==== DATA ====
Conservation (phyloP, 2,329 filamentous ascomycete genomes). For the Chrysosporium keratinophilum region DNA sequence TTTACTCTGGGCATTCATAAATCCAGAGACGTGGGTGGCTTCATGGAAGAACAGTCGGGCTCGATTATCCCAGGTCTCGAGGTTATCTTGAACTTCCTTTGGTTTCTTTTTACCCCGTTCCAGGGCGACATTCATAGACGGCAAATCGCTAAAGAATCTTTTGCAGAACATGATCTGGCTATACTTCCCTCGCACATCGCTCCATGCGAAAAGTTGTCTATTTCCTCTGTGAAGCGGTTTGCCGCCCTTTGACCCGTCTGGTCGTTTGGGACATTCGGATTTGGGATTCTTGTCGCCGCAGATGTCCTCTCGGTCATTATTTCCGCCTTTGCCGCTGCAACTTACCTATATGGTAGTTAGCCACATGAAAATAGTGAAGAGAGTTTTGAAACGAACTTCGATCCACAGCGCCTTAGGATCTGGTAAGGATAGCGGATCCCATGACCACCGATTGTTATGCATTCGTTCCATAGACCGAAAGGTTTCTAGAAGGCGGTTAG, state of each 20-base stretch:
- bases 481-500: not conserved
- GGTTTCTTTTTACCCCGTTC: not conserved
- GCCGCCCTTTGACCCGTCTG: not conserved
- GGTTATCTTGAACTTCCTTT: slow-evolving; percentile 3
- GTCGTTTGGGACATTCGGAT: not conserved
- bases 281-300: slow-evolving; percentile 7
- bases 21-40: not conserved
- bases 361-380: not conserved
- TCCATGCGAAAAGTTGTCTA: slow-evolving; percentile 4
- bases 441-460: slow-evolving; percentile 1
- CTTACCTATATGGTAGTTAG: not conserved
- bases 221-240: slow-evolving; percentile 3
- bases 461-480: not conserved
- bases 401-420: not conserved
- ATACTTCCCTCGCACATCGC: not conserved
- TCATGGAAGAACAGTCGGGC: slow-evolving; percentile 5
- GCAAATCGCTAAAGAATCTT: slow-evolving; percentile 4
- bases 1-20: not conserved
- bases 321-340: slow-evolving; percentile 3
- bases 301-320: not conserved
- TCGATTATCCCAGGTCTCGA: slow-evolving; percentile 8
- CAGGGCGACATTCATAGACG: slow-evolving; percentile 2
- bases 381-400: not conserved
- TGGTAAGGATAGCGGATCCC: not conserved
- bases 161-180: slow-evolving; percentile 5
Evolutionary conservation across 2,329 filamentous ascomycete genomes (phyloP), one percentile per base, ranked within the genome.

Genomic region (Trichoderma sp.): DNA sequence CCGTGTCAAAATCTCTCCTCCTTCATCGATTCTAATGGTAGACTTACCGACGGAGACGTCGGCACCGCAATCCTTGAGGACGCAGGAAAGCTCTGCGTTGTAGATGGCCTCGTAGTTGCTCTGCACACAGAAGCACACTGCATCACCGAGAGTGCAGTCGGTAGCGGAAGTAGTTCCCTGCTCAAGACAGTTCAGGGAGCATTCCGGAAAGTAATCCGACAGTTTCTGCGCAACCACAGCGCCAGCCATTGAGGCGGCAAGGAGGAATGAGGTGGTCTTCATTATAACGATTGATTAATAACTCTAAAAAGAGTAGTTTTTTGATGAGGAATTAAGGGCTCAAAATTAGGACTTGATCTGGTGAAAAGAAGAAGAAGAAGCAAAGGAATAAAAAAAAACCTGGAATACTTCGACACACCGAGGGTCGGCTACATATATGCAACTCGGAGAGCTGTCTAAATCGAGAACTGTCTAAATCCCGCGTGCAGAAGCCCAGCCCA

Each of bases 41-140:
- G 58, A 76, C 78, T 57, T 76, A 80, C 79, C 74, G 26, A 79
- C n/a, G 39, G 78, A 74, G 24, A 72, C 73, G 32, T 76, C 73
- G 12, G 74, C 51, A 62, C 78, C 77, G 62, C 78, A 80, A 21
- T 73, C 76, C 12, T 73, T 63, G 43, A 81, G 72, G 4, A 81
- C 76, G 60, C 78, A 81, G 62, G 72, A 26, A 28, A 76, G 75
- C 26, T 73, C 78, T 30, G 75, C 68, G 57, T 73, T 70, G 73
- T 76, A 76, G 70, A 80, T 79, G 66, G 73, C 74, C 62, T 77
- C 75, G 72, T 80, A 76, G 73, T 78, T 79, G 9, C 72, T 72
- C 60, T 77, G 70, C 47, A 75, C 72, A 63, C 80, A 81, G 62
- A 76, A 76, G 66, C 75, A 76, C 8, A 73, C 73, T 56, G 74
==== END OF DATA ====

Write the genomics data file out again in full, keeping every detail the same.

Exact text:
Conservation (phyloP, 2,329 filamentous ascomycete genomes). For the Chrysosporium keratinophilum region DNA sequence TTTACTCTGGGCATTCATAAATCCAGAGACGTGGGTGGCTTCATGGAAGAACAGTCGGGCTCGATTATCCCAGGTCTCGAGGTTATCTTGAACTTCCTTTGGTTTCTTTTTACCCCGTTCCAGGGCGACATTCATAGACGGCAAATCGCTAAAGAATCTTTTGCAGAACATGATCTGGCTATACTTCCCTCGCACATCGCTCCATGCGAAAAGTTGTCTATTTCCTCTGTGAAGCGGTTTGCCGCCCTTTGACCCGTCTGGTCGTTTGGGACATTCGGATTTGGGATTCTTGTCGCCGCAGATGTCCTCTCGGTCATTATTTCCGCCTTTGCCGCTGCAACTTACCTATATGGTAGTTAGCCACATGAAAATAGTGAAGAGAGTTTTGAAACGAACTTCGATCCACAGCGCCTTAGGATCTGGTAAGGATAGCGGATCCCATGACCACCGATTGTTATGCATTCGTTCCATAGACCGAAAGGTTTCTAGAAGGCGGTTAG, state of each 20-base stretch:
- bases 481-500: not conserved
- GGTTTCTTTTTACCCCGTTC: not conserved
- GCCGCCCTTTGACCCGTCTG: not conserved
- GGTTATCTTGAACTTCCTTT: slow-evolving; percentile 3
- GTCGTTTGGGACATTCGGAT: not conserved
- bases 281-300: slow-evolving; percentile 7
- bases 21-40: not conserved
- bases 361-380: not conserved
- TCCATGCGAAAAGTTGTCTA: slow-evolving; percentile 4
- bases 441-460: slow-evolving; percentile 1
- CTTACCTATATGGTAGTTAG: not conserved
- bases 221-240: slow-evolving; percentile 3
- bases 461-480: not conserved
- bases 401-420: not conserved
- ATACTTCCCTCGCACATCGC: not conserved
- TCATGGAAGAACAGTCGGGC: slow-evolving; percentile 5
- GCAAATCGCTAAAGAATCTT: slow-evolving; percentile 4
- bases 1-20: not conserved
- bases 321-340: slow-evolving; percentile 3
- bases 301-320: not conserved
- TCGATTATCCCAGGTCTCGA: slow-evolving; percentile 8
- CAGGGCGACATTCATAGACG: slow-evolving; percentile 2
- bases 381-400: not conserved
- TGGTAAGGATAGCGGATCCC: not conserved
- bases 161-180: slow-evolving; percentile 5
Evolutionary conservation across 2,329 filamentous ascomycete genomes (phyloP), one percentile per base, ranked within the genome.

Genomic region (Trichoderma sp.): DNA sequence CCGTGTCAAAATCTCTCCTCCTTCATCGATTCTAATGGTAGACTTACCGACGGAGACGTCGGCACCGCAATCCTTGAGGACGCAGGAAAGCTCTGCGTTGTAGATGGCCTCGTAGTTGCTCTGCACACAGAAGCACACTGCATCACCGAGAGTGCAGTCGGTAGCGGAAGTAGTTCCCTGCTCAAGACAGTTCAGGGAGCATTCCGGAAAGTAATCCGACAGTTTCTGCGCAACCACAGCGCCAGCCATTGAGGCGGCAAGGAGGAATGAGGTGGTCTTCATTATAACGATTGATTAATAACTCTAAAAAGAGTAGTTTTTTGATGAGGAATTAAGGGCTCAAAATTAGGACTTGATCTGGTGAAAAGAAGAAGAAGAAGCAAAGGAATAAAAAAAAACCTGGAATACTTCGACACACCGAGGGTCGGCTACATATATGCAACTCGGAGAGCTGTCTAAATCGAGAACTGTCTAAATCCCGCGTGCAGAAGCCCAGCCCA

Each of bases 41-140:
- G 58, A 76, C 78, T 57, T 76, A 80, C 79, C 74, G 26, A 79
- C n/a, G 39, G 78, A 74, G 24, A 72, C 73, G 32, T 76, C 73
- G 12, G 74, C 51, A 62, C 78, C 77, G 62, C 78, A 80, A 21
- T 73, C 76, C 12, T 73, T 63, G 43, A 81, G 72, G 4, A 81
- C 76, G 60, C 78, A 81, G 62, G 72, A 26, A 28, A 76, G 75
- C 26, T 73, C 78, T 30, G 75, C 68, G 57, T 73, T 70, G 73
- T 76, A 76, G 70, A 80, T 79, G 66, G 73, C 74, C 62, T 77
- C 75, G 72, T 80, A 76, G 73, T 78, T 79, G 9, C 72, T 72
- C 60, T 77, G 70, C 47, A 75, C 72, A 63, C 80, A 81, G 62
- A 76, A 76, G 66, C 75, A 76, C 8, A 73, C 73, T 56, G 74